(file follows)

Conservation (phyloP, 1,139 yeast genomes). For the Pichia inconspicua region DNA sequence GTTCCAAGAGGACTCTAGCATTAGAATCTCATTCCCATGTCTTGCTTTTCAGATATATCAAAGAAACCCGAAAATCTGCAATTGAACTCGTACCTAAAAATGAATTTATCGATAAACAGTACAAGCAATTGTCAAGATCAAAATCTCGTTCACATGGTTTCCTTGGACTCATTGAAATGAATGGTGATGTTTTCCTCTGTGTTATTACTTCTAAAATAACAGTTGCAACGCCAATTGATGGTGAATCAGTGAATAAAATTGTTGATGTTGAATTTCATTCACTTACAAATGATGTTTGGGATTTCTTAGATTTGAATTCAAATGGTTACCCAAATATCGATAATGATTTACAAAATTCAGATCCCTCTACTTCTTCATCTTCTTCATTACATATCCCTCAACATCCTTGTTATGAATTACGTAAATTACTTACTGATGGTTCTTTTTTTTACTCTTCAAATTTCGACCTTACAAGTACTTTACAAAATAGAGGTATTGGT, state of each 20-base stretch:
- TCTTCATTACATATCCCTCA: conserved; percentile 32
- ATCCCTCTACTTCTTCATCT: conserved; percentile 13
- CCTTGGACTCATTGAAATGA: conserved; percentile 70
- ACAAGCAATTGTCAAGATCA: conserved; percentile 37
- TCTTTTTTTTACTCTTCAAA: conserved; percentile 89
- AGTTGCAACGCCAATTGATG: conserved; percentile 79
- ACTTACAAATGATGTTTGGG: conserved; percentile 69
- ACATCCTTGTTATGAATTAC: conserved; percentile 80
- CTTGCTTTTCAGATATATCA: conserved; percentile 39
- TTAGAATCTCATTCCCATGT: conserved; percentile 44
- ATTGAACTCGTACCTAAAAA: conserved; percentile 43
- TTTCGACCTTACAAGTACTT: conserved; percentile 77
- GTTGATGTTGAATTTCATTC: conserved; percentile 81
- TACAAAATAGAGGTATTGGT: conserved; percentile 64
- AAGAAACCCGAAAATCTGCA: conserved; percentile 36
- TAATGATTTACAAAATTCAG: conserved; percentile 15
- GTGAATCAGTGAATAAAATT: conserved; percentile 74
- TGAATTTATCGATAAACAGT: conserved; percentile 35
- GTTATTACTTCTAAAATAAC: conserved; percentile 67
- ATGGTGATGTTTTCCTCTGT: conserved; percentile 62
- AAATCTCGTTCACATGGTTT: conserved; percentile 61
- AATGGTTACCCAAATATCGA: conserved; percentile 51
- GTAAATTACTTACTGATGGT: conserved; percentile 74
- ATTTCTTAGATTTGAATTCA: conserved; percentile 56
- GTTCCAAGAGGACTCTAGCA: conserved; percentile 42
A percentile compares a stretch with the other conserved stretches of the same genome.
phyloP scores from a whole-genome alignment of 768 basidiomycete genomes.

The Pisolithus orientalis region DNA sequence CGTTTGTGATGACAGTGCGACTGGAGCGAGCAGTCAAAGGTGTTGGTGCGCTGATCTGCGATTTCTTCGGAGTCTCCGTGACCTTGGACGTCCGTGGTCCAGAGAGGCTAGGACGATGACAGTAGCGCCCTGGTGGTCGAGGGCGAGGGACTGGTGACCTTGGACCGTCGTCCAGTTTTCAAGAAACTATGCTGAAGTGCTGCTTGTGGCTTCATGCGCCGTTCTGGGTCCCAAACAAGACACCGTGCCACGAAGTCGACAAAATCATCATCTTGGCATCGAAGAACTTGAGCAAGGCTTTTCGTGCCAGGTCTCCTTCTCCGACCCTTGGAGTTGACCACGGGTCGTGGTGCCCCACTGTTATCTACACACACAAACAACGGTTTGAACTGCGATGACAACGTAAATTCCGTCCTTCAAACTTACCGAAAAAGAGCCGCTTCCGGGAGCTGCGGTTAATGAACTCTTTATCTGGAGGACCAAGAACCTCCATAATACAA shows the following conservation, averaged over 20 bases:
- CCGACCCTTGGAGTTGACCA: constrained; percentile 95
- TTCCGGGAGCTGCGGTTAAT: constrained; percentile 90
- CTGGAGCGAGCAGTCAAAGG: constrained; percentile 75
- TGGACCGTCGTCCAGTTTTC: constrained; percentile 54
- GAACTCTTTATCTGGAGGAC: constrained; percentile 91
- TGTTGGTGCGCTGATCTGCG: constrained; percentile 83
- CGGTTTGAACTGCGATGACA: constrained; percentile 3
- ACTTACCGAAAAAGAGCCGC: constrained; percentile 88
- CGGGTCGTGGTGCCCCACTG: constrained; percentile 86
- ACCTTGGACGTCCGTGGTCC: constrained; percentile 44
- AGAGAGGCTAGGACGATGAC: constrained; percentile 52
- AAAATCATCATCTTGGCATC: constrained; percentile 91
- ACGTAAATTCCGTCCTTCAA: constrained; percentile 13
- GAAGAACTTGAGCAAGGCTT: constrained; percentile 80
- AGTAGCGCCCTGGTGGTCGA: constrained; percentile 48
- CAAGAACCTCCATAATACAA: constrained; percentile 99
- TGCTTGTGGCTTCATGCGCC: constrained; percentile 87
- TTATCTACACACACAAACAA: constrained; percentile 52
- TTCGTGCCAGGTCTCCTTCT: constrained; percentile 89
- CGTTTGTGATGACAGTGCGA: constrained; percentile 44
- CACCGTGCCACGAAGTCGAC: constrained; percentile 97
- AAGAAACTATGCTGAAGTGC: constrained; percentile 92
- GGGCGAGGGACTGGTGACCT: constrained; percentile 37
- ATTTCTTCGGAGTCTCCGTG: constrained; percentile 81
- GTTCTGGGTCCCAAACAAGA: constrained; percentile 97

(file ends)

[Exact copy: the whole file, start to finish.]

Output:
Conservation (phyloP, 1,139 yeast genomes). For the Pichia inconspicua region DNA sequence GTTCCAAGAGGACTCTAGCATTAGAATCTCATTCCCATGTCTTGCTTTTCAGATATATCAAAGAAACCCGAAAATCTGCAATTGAACTCGTACCTAAAAATGAATTTATCGATAAACAGTACAAGCAATTGTCAAGATCAAAATCTCGTTCACATGGTTTCCTTGGACTCATTGAAATGAATGGTGATGTTTTCCTCTGTGTTATTACTTCTAAAATAACAGTTGCAACGCCAATTGATGGTGAATCAGTGAATAAAATTGTTGATGTTGAATTTCATTCACTTACAAATGATGTTTGGGATTTCTTAGATTTGAATTCAAATGGTTACCCAAATATCGATAATGATTTACAAAATTCAGATCCCTCTACTTCTTCATCTTCTTCATTACATATCCCTCAACATCCTTGTTATGAATTACGTAAATTACTTACTGATGGTTCTTTTTTTTACTCTTCAAATTTCGACCTTACAAGTACTTTACAAAATAGAGGTATTGGT, state of each 20-base stretch:
- TCTTCATTACATATCCCTCA: conserved; percentile 32
- ATCCCTCTACTTCTTCATCT: conserved; percentile 13
- CCTTGGACTCATTGAAATGA: conserved; percentile 70
- ACAAGCAATTGTCAAGATCA: conserved; percentile 37
- TCTTTTTTTTACTCTTCAAA: conserved; percentile 89
- AGTTGCAACGCCAATTGATG: conserved; percentile 79
- ACTTACAAATGATGTTTGGG: conserved; percentile 69
- ACATCCTTGTTATGAATTAC: conserved; percentile 80
- CTTGCTTTTCAGATATATCA: conserved; percentile 39
- TTAGAATCTCATTCCCATGT: conserved; percentile 44
- ATTGAACTCGTACCTAAAAA: conserved; percentile 43
- TTTCGACCTTACAAGTACTT: conserved; percentile 77
- GTTGATGTTGAATTTCATTC: conserved; percentile 81
- TACAAAATAGAGGTATTGGT: conserved; percentile 64
- AAGAAACCCGAAAATCTGCA: conserved; percentile 36
- TAATGATTTACAAAATTCAG: conserved; percentile 15
- GTGAATCAGTGAATAAAATT: conserved; percentile 74
- TGAATTTATCGATAAACAGT: conserved; percentile 35
- GTTATTACTTCTAAAATAAC: conserved; percentile 67
- ATGGTGATGTTTTCCTCTGT: conserved; percentile 62
- AAATCTCGTTCACATGGTTT: conserved; percentile 61
- AATGGTTACCCAAATATCGA: conserved; percentile 51
- GTAAATTACTTACTGATGGT: conserved; percentile 74
- ATTTCTTAGATTTGAATTCA: conserved; percentile 56
- GTTCCAAGAGGACTCTAGCA: conserved; percentile 42
A percentile compares a stretch with the other conserved stretches of the same genome.
phyloP scores from a whole-genome alignment of 768 basidiomycete genomes.

The Pisolithus orientalis region DNA sequence CGTTTGTGATGACAGTGCGACTGGAGCGAGCAGTCAAAGGTGTTGGTGCGCTGATCTGCGATTTCTTCGGAGTCTCCGTGACCTTGGACGTCCGTGGTCCAGAGAGGCTAGGACGATGACAGTAGCGCCCTGGTGGTCGAGGGCGAGGGACTGGTGACCTTGGACCGTCGTCCAGTTTTCAAGAAACTATGCTGAAGTGCTGCTTGTGGCTTCATGCGCCGTTCTGGGTCCCAAACAAGACACCGTGCCACGAAGTCGACAAAATCATCATCTTGGCATCGAAGAACTTGAGCAAGGCTTTTCGTGCCAGGTCTCCTTCTCCGACCCTTGGAGTTGACCACGGGTCGTGGTGCCCCACTGTTATCTACACACACAAACAACGGTTTGAACTGCGATGACAACGTAAATTCCGTCCTTCAAACTTACCGAAAAAGAGCCGCTTCCGGGAGCTGCGGTTAATGAACTCTTTATCTGGAGGACCAAGAACCTCCATAATACAA shows the following conservation, averaged over 20 bases:
- CCGACCCTTGGAGTTGACCA: constrained; percentile 95
- TTCCGGGAGCTGCGGTTAAT: constrained; percentile 90
- CTGGAGCGAGCAGTCAAAGG: constrained; percentile 75
- TGGACCGTCGTCCAGTTTTC: constrained; percentile 54
- GAACTCTTTATCTGGAGGAC: constrained; percentile 91
- TGTTGGTGCGCTGATCTGCG: constrained; percentile 83
- CGGTTTGAACTGCGATGACA: constrained; percentile 3
- ACTTACCGAAAAAGAGCCGC: constrained; percentile 88
- CGGGTCGTGGTGCCCCACTG: constrained; percentile 86
- ACCTTGGACGTCCGTGGTCC: constrained; percentile 44
- AGAGAGGCTAGGACGATGAC: constrained; percentile 52
- AAAATCATCATCTTGGCATC: constrained; percentile 91
- ACGTAAATTCCGTCCTTCAA: constrained; percentile 13
- GAAGAACTTGAGCAAGGCTT: constrained; percentile 80
- AGTAGCGCCCTGGTGGTCGA: constrained; percentile 48
- CAAGAACCTCCATAATACAA: constrained; percentile 99
- TGCTTGTGGCTTCATGCGCC: constrained; percentile 87
- TTATCTACACACACAAACAA: constrained; percentile 52
- TTCGTGCCAGGTCTCCTTCT: constrained; percentile 89
- CGTTTGTGATGACAGTGCGA: constrained; percentile 44
- CACCGTGCCACGAAGTCGAC: constrained; percentile 97
- AAGAAACTATGCTGAAGTGC: constrained; percentile 92
- GGGCGAGGGACTGGTGACCT: constrained; percentile 37
- ATTTCTTCGGAGTCTCCGTG: constrained; percentile 81
- GTTCTGGGTCCCAAACAAGA: constrained; percentile 97